Banh Giay

Mix sticky rice and rice flour with water, add fresh milk without sugar to increase the taste, and knead the dough. Cut the dough into small circles, place them into banana leaves, and make them into a flat and round shape. Steam these cakes for around seven minutes. Then, banh giay is ready to eat. Pork bologna can be put in the middle of two pieces of banh giay for better taste. Or the cook sometimes adds mung beans as the filling before steaming banh giay to make it more delicious.

Where to Buy

Banh chung costs around 50,000 to 125,000 VND for one cake and banh giay cost from 12,000 to 22,000 VND per a pair of cakes. The shops below and markets in Hanoi and Ho Chi Minh City sell good quality cakes.

Hom Market
Address: 79 Pho Hue street, Ngo Thi Nham ward, Hai Ba Trung district, Hanoi
Opening Hours: 6 AM – 6 PM

Banh Chung Ngon
Address: No.48B, Alley 554, Truong Chinh street, Dong Da district, Hanoi
Opening Hours: 7:30 AM – 6:45 PM

Nhu Lan
Address: 68 Ham Nghi street, district 1, Ho Chi Minh City
Opening Hours: 8 AM – 8 PM

Banh Tet – Vietnamese Cylindrical Sticky Rice Cake 

bah tet cake vietnamese
Source: Baomoi


There is a legend that banh tet was created through the cultural exchanges between the Viet people and Champa, originating from the image of the Linga. Another legend tells a story of Quang Trung King. He traveled to northern Vietnam to fight the Qing dynasty in the spring of 1789. At that time, soldiers were resting and celebrating Lunar New Year. A soldier brought the cake to Quang Trung king. The king really liked this cake and asked the soldier about it. The soldier said that this banh tet had been sent by his wife from his hometown. Whenever he ate banh tet, the more he loved and missed his wife. He also was experiencing stomach aches but he did not feel any pain when eating this special cake.

Listening to the story of the soldier, the king ordered everyone to make this cake to celebrate Lunar New Year, called Tết in Vietnamese, and the cake was named after the holiday. After a long time, the name of the cake transformed into Tét, which has a similar spelling as Tết. Nowadays, banh tet is a traditional cake in central and southern Vietnam.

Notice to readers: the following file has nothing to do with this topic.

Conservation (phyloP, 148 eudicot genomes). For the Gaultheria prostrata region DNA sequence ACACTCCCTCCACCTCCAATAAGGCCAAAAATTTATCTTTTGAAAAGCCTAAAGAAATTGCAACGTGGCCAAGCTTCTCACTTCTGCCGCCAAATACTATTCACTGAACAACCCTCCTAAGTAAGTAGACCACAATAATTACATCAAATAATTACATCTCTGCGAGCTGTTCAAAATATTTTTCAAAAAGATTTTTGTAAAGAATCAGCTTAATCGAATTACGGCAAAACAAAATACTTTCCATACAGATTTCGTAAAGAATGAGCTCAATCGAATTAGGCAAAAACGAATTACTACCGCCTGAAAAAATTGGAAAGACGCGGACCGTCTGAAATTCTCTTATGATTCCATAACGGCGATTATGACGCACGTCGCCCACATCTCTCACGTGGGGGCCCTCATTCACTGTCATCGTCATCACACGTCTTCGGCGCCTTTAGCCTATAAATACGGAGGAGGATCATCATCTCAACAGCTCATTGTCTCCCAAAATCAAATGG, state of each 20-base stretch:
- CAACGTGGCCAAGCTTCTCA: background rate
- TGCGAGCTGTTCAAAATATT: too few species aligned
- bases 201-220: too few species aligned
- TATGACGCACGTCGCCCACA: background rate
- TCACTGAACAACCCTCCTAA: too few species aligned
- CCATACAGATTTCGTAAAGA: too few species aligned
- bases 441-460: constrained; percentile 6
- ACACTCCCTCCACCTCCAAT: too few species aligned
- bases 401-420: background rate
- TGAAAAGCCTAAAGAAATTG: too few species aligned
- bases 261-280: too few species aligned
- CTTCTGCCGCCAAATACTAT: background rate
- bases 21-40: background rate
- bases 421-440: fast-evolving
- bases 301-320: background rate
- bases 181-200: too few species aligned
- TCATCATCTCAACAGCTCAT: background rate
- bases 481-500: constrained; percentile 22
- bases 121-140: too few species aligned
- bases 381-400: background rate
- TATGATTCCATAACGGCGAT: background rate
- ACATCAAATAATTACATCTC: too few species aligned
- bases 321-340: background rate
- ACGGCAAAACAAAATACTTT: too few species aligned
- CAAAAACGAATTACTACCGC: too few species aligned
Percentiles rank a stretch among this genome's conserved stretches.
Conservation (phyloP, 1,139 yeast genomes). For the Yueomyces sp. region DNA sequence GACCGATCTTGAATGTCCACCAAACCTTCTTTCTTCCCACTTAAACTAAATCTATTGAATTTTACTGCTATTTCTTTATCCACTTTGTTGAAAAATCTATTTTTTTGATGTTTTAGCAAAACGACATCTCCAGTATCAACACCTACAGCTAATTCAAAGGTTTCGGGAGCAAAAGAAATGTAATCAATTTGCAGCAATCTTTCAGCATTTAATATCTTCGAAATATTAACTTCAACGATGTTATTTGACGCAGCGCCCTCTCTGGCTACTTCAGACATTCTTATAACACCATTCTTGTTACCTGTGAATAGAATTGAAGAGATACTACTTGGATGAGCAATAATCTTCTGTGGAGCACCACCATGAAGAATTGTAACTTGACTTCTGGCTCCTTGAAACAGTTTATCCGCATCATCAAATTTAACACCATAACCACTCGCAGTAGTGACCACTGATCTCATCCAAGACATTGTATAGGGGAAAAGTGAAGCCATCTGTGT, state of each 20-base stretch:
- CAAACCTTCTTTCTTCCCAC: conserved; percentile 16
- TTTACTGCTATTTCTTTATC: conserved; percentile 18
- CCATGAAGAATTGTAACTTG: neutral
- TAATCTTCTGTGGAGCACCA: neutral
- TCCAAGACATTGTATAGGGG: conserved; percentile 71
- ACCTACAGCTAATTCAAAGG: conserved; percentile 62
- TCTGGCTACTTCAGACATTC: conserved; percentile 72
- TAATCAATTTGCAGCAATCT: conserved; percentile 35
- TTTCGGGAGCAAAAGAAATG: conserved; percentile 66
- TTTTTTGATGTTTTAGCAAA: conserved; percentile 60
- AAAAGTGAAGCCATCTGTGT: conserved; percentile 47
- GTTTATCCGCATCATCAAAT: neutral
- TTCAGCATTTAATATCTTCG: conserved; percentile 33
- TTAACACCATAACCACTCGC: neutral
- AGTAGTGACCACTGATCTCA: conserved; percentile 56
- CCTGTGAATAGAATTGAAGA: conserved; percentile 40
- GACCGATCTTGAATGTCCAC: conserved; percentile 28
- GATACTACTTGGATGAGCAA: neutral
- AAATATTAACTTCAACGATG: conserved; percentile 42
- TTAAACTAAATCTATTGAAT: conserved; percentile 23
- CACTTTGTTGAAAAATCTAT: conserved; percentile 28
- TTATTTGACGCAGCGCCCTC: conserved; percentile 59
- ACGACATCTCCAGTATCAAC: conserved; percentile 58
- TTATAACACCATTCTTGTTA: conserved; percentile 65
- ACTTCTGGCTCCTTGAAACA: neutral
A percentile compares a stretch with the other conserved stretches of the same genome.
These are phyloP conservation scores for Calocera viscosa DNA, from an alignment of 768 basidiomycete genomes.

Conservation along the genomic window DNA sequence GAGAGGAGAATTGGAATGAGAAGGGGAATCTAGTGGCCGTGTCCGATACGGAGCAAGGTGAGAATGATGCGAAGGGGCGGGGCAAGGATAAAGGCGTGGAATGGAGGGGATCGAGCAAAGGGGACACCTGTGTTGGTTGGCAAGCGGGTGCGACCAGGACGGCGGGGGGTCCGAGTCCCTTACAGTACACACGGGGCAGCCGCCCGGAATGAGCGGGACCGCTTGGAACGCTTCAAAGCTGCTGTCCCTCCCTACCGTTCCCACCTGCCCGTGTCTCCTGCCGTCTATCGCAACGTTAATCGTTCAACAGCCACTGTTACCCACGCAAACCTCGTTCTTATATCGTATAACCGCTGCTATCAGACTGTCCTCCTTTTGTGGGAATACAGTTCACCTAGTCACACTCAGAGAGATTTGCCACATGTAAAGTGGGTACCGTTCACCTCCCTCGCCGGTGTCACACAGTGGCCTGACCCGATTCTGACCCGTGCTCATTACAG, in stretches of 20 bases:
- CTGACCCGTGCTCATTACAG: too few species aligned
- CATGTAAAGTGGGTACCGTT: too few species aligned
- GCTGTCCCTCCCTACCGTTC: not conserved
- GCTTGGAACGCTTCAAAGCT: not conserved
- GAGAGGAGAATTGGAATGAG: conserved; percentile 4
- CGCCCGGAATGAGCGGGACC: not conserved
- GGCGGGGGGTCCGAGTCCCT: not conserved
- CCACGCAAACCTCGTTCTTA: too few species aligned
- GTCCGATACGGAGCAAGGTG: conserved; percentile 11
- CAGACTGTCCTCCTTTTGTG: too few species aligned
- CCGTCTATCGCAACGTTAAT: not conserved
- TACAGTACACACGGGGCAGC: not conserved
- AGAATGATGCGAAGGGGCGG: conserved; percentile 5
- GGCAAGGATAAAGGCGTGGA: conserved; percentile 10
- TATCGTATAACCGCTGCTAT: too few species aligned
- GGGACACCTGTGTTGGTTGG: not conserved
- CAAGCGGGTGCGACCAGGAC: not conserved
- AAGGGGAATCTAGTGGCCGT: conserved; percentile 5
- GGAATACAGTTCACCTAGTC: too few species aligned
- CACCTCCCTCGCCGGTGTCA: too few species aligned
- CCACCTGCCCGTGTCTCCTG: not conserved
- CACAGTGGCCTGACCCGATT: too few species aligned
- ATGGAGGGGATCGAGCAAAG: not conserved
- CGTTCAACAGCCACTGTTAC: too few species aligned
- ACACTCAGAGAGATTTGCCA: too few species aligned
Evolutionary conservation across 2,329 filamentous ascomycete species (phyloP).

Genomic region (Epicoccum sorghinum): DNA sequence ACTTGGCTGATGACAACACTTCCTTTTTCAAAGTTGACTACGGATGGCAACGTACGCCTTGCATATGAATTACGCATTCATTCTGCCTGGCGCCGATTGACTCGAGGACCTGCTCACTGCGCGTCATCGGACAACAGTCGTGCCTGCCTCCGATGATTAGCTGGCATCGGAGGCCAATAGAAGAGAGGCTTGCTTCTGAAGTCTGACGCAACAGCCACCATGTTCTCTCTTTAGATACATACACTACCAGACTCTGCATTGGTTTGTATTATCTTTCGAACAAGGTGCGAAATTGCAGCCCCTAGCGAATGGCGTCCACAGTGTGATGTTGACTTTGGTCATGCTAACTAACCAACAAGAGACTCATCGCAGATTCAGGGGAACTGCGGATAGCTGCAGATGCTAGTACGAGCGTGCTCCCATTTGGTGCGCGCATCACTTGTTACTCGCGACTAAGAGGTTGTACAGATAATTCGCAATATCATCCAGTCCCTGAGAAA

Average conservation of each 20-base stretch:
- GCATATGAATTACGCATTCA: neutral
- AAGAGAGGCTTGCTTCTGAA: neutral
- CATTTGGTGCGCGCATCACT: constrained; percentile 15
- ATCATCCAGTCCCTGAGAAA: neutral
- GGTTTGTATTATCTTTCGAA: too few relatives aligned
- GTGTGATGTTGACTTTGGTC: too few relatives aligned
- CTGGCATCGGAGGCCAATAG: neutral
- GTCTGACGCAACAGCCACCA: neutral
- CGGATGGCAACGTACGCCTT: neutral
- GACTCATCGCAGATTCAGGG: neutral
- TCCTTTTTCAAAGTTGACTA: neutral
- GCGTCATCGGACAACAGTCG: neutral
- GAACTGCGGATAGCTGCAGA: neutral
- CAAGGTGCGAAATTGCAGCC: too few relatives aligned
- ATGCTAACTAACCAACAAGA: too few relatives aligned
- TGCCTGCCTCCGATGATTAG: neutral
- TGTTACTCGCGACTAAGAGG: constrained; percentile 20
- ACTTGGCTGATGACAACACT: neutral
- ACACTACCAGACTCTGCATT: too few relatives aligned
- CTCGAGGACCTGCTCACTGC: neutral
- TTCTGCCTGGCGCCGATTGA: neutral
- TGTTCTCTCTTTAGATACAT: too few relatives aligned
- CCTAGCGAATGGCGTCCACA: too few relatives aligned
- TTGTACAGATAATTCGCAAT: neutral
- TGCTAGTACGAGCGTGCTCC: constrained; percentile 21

making banh tet chuoi


The cake is wrapped in many leaves like a mother wraps her child. When eating banh tet, people often think of their mother, sisters, and family. Not only that, banh tet which has green sticky rice and yellow filling is associated with the green countryside, a life raising livestock, and the peace of the village in the spring of the new year. All of these meanings honor human labor, the harmony of heaven and earth, the balance of humanity and nature, and the origin of our ancestors.

Ingredients and Presentation

Banh tet and banh chung are actually quite similar. However, instead of using la dong for wrapping, banana leaves are used to wrap banh tet. When wrapping, the cook makes banh tet into a cylinder shape. Then, the cakes are boiled for many hours until they are ready to eat. 

Source: Monngon-queviet

Beside pork fillings, banh tet also has other fillings such as banana, mung bean, black bean, and more. The color of the cake differs as well, the cook can use the juice of local leaves to make the original white color into purple, green, and orange. Some other regions also have many different versions of banh tet that you can’t find anywhere else. Moreover, you can find and eat banh tet all year round, not only during Lunar New Year.

Where to Buy